Years after Chipotle, Freebirds, Fuzzy’s, Rosa’s, Qdoba and Taco Cabana have blanketed the area like dip on a chip, Fort Worth’s appetite for fast-casual Mexican food has yet to relent.
Case in point: Costa Vida Fresh Mexican Grill, the latest fast-casual Tex-Mex chain to hit North Texas, is drawing big crowds to its newest location. When the place is packed, you’re looking at a 30-minute wait.
Opened last year in Alliance Town Center in north Fort Worth, it’s the second DFW location of this Utah-based chain; the first opened in 2007 in Colleyville.
Costa Vida takes a different approach than most Tex-Mex chains, eschewing a large menu for one that’s small and focused. As you crawl through the line, you only have a half-dozen options: tacos, burritos, nachos, quesadillas, salads and a handful of plates served with rice and beans.
Also setting itself apart from the usual chain, the restaurant claims to make everything in-house, and little that we ate led us to believe otherwise.
Corn and flour, large and small, tortillas are the restaurant’s calling card. They’re made throughout the day, as you watch, then stuffed, folded or wrapped around variations of chicken, steak, fish and pork.
A good bet are the raspberry chipotle chicken tacos ($7.49). A pair of warm, soft flour tortillas came filled with diced, grilled chicken; fresh, leafy lettuce; crunchy pico; and shredded Cheddar. The chicken was doused in a terrific sauce that offered both a sugar rush and a heat flash.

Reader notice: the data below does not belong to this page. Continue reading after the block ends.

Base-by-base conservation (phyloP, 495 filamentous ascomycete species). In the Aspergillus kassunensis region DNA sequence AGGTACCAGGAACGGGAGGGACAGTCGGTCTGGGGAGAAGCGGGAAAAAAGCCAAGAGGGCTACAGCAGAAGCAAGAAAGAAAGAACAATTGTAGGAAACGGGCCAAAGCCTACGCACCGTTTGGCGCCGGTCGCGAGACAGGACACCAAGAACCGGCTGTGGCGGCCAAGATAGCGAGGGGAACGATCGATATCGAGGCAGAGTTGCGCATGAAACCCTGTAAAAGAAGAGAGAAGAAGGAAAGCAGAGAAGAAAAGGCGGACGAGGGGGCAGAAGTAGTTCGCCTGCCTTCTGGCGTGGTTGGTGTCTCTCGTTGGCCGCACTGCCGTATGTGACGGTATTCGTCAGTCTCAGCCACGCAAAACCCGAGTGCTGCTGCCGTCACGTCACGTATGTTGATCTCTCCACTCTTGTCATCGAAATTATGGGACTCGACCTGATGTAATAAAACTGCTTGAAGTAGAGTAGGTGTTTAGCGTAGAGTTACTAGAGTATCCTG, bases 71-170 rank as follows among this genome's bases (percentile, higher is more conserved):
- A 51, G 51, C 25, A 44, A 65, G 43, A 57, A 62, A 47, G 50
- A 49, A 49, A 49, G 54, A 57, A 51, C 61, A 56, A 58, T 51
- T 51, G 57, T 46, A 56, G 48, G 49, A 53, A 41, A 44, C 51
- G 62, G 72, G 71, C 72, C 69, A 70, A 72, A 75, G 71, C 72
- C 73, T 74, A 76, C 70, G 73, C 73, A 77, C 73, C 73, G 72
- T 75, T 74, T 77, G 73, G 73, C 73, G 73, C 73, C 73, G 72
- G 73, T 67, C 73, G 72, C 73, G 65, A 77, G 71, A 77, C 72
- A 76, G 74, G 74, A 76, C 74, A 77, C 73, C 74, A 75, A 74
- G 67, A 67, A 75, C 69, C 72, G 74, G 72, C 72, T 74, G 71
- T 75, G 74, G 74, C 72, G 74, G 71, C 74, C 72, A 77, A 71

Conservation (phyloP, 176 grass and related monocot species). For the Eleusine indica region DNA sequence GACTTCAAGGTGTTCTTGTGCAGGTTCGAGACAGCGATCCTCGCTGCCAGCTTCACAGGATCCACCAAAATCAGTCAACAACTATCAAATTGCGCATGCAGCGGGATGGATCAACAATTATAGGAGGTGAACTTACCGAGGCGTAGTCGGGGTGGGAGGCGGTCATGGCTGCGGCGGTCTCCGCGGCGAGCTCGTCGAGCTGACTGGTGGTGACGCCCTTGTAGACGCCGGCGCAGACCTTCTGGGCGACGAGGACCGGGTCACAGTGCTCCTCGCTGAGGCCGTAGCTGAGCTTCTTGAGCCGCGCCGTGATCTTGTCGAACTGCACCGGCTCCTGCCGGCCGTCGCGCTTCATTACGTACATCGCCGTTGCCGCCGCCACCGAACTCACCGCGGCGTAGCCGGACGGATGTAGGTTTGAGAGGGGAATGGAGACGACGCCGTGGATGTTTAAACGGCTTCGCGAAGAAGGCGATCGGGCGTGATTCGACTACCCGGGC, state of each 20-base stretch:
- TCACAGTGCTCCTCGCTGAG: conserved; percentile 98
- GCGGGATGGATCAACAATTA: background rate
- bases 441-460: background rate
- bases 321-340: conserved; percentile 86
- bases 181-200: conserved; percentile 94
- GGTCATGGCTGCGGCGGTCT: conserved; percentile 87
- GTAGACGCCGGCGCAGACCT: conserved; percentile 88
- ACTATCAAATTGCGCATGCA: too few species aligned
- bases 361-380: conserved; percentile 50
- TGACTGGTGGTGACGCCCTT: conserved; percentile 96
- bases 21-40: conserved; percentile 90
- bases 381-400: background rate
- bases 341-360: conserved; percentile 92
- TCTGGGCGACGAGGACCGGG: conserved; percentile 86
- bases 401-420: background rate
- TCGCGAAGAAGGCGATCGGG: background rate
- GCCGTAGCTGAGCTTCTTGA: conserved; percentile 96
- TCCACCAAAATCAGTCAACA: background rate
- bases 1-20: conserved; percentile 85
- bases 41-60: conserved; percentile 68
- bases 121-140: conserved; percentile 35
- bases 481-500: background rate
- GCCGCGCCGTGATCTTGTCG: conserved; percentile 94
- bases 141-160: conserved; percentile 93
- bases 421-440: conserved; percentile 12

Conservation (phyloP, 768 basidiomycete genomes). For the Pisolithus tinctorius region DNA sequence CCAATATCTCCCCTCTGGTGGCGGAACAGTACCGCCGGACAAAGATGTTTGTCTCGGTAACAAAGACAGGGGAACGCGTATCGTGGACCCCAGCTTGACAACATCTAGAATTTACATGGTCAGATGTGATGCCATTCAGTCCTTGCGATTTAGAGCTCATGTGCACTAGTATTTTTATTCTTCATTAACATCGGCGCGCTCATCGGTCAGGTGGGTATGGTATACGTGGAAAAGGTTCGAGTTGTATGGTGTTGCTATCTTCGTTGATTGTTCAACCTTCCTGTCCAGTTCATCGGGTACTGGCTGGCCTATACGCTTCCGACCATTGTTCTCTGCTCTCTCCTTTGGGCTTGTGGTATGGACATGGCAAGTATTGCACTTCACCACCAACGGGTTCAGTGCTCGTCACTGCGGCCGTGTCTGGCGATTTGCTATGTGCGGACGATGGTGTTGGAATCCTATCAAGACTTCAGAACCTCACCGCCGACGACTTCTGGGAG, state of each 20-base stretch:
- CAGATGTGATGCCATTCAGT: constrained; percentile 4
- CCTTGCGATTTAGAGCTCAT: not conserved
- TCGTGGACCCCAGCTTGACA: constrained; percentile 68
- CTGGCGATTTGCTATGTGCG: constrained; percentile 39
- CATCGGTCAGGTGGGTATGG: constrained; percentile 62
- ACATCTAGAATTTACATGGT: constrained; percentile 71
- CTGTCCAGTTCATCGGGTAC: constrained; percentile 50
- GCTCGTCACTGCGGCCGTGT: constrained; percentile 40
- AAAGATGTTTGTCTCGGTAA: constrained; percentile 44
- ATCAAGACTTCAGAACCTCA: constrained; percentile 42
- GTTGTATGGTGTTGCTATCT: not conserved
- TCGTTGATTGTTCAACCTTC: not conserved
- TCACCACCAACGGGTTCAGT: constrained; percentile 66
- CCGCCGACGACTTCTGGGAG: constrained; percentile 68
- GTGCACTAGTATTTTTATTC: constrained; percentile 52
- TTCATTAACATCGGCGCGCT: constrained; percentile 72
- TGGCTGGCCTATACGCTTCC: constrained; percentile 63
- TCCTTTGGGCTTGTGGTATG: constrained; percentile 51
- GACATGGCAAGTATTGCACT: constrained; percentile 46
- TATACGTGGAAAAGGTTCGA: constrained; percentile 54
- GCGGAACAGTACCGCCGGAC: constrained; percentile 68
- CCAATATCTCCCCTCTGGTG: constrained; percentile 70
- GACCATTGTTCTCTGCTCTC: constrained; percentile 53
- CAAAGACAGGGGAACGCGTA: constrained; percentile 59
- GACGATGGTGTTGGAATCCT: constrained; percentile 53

Enchiladas ($6.99) caught off us guard, mainly because we didn’t know flour tortillas would be used instead of corn; they were too thick to cut with a fork. There was also an abundance of melted cheese, inside and out, so much so that we couldn’t taste the pork filling.
We had better luck with the pork on the chile verde plate ($6.29). Soft chunks of it were plunged into a pool of enjoyably spicy tomatillo sauce and topped with a sprinkling of cotija cheese.
Plates come with rice and choice of beans. We preferred the spicy and firm black beans over the clumpy refrieds. Light cilantro-lime rice was a welcome reprieve from the standard Mexican rice.
For an appetizer, guacamole ($3.99) was thick and chunky, protruding with diced tomatoes and onions. But we noticed a few brown edges; it might have been sitting out too long. Accompanying corn tortilla chips were lightly salted, crisp and not greasy.
Desserts consisted of tres leches, key lime pie and caramel flan ($3.29 each). We tried and loved the latter, chilled in a small aluminum pie tin, then served bottom-up, blotted with whipped cream.
Decor is easy on the eyes — cheery and colorful, like a Fuzzy’s without the double entendres.